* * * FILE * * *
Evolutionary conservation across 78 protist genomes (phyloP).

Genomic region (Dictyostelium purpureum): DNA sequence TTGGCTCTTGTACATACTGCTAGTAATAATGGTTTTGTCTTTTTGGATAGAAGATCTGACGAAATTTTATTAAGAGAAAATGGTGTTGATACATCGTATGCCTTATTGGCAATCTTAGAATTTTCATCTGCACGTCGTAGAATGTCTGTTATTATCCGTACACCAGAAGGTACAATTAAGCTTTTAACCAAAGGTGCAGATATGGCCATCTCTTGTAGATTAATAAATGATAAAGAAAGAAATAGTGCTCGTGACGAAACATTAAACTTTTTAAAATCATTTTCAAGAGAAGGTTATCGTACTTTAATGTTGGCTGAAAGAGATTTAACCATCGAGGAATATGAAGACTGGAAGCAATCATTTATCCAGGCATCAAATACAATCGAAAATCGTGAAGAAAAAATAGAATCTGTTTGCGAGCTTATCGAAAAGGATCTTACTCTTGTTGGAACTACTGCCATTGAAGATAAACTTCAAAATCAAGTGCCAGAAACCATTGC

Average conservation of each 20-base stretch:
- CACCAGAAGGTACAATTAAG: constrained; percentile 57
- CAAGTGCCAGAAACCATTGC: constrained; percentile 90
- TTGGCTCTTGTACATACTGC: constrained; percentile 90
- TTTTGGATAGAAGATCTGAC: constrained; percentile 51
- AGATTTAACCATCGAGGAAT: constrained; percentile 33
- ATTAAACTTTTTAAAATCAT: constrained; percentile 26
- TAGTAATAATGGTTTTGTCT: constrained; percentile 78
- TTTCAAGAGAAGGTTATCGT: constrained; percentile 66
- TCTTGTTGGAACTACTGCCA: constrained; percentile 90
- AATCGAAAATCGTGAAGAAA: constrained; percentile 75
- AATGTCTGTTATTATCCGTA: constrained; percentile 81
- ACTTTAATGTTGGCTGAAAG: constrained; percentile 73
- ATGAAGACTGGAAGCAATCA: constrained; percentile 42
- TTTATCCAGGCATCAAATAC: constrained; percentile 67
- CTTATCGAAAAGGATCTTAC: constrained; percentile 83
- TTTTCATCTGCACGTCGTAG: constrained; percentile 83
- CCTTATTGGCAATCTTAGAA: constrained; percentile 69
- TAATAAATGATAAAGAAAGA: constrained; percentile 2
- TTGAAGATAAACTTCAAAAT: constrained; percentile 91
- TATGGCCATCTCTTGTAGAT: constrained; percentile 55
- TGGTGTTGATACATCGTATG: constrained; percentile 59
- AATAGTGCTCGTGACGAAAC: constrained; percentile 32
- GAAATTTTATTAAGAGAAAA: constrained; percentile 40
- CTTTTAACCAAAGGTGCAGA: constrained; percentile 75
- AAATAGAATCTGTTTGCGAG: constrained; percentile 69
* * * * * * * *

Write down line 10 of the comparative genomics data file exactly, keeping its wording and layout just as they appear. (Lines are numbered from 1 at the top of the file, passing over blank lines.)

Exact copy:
- TAGTAATAATGGTTTTGTCT: constrained; percentile 78